Film Screening + Talk: Spacial and Other Memories: Meskel Square’s Contribution

6:00 PM – 7:00 PM (UAE Time)

Square Stories Trilogy

Square Stories Trilogy presents, on three screens, a vivid representation of the ongoing contention for the soul of Maskal Square in the heart of Ethiopia’s capital, Addis Ababa.

Over the last two decades Addis Ababa has been undergoing a massive and rapid modernization process. In addition to the endless high rises sprouting throughout the city and displacing millions from their traditional neighborhoods, a light rail transit system is another huge project that has become the hallmark of intrusion in the life of Maskal Square. The massive concrete structures supporting this elevated rail are challenging the Square’s history and its uses as a popular place of sports training and exercise, and for large gatherings, whether for protest against or official show of power by the rulers.

Maskal Square being the largest, and only, public square in the country, it has captured my imagination since the time the military regime expanded it into a prominent and iconic space for display of political and power performance. It is a dynamic and ever-evolving locus where past traditions and present mores collide. From monarchy through military dictatorship and most recently one-party democracy, it has witnessed Ethiopia’s rulers rise and fall. Using very simple and light equipment, designed not to attract attention, I have observed and captured scenes at Maskal Square since 2005. The three-channel format enables the multivalent sounds, sights, and histories of the Square, personal and collective, to meet, overlap, and intersect without ever being unified into a single narrative. The triptych also calls to mind the artistic reference to the Holy Trinity, an important aspect of the Ethiopian Orthodox Christian tradition in which I was raised.

The Square Stories Trilogy showcases the history and uses of the Square beginning with its earliest occupants at the turn of the twentieth century and ending with completion of the light rail system that took over the Square in the twenty first century. This space has refused to hide or erase the histories it has witnessed while at the same time serving as the locus for the ongoing modernization effort.

Square Stories Epilogue concludes the Trilogy. The light rail system has arrived and forever changed life in the Square. Vivid blue buses displace youth playing football; St. Estefanos’ church vanishes behind the elevated train’s platform; the iconic podium that was the symbol of Mengistu’s reign of terror disappears behind the trains tracks; the Red Terror Martyrs’ Museum is blanketed by romantic and action film posters; and bright orange balloon arches take over the runners’ steep gymnasium.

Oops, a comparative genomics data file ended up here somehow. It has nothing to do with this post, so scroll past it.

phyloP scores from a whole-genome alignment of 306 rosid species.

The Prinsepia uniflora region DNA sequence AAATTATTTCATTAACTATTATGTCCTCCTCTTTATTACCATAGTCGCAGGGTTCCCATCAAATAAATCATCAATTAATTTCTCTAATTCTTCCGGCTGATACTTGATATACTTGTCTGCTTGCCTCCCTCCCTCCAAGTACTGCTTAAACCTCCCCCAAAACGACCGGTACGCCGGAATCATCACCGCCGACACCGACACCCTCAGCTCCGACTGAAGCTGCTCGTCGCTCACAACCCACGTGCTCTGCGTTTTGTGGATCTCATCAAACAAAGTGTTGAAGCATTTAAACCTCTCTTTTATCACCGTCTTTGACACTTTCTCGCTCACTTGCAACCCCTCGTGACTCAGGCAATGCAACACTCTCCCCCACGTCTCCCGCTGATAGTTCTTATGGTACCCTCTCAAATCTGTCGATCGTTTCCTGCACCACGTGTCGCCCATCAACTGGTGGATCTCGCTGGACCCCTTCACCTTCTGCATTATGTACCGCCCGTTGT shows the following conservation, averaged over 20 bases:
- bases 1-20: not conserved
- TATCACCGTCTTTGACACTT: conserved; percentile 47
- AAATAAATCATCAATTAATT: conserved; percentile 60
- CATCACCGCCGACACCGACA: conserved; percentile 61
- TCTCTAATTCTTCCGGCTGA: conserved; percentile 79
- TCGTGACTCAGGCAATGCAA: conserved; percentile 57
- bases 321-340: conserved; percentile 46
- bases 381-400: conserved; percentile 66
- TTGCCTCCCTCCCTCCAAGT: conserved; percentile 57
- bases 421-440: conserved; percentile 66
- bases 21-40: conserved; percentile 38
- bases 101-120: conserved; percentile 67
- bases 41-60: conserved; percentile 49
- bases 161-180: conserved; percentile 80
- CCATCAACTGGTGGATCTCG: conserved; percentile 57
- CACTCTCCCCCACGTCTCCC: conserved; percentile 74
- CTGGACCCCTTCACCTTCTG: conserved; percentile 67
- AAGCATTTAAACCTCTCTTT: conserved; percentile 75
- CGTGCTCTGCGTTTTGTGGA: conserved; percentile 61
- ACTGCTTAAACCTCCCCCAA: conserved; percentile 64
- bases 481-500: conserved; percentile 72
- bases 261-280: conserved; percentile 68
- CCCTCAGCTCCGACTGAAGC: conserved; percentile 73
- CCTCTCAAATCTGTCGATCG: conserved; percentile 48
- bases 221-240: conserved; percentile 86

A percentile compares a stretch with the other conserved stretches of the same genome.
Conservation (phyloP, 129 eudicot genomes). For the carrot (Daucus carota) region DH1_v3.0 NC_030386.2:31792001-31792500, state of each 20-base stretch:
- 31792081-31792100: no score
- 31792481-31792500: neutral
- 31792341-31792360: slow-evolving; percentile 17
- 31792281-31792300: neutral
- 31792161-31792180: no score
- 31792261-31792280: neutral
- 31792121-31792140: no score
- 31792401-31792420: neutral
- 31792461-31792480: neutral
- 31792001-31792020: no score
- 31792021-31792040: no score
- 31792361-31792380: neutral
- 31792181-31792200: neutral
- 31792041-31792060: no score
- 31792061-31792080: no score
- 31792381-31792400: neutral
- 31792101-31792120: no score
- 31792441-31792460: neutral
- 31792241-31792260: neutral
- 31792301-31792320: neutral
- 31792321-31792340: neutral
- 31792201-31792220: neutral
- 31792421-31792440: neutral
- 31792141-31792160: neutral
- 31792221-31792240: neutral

Square Stories Too (2014) opens with the sounds of Muslim prayer celebrating the birth of Mohammad as it rings over three-screen with early morning aerial shots of the cityscape. The timeless ritual is soon disrupted—overpowered by the sounds of construction, cars, and the 2012 funeral procession for Prime Minister Meles Zenawi, who had led Ethiopia since 1991. This interruption highlights the new transformation that the Square was undergoing at the time of filming. The insistent construction sounds heighten the overcrowded cacophony of the taxi stands, the crazy traffic patterns, and the towering concrete structures that dwarf the pedestrians who crisscross this space. It features street sweepers, mostly women, who battle all day long the dust, scorching sun, the pouring rain and the unruly traffic to keep the Square clean. The dissonance of the modernization effort is magnified by the images of the women who labor to keep this space clean using household brooms.

Square Stories (2010) initiates the discussion of Maskal Square as a place where everything big and small takes place. It features its multiple and fragmentary histories, exemplified by its name that changed as frequently as the ruling powers, and showed it as a site of official ceremonial events, as a place of protests and sports, and as a location for commemoration where two museums offer corporealized narratives of the city and the nation.

Director: Salem Mekuria
Format: triptych video installation
Year: 2010 – 2019
Duration: 75 mins
Country: Ethiopia
Language: Amharic with English subtitles

Ye Wonz Maibel: Deluge

Ye Wonz Maibel: Deluge is a personal visual meditation on history, conflict and the roads to reconciliation. It is a tale of love and betrayal, of idealism and the lure of power. It is a memorial to a brother who disappeared and a best friend, executed. It is a story of the Ethiopian students, their “Revolution” and its aftermath – a brutal military dictatorship.

Director: Salem Mekuria
Year: 1997
Duration: 61 mins
Country: Ethiopia
Language: Amharic with English subtitles

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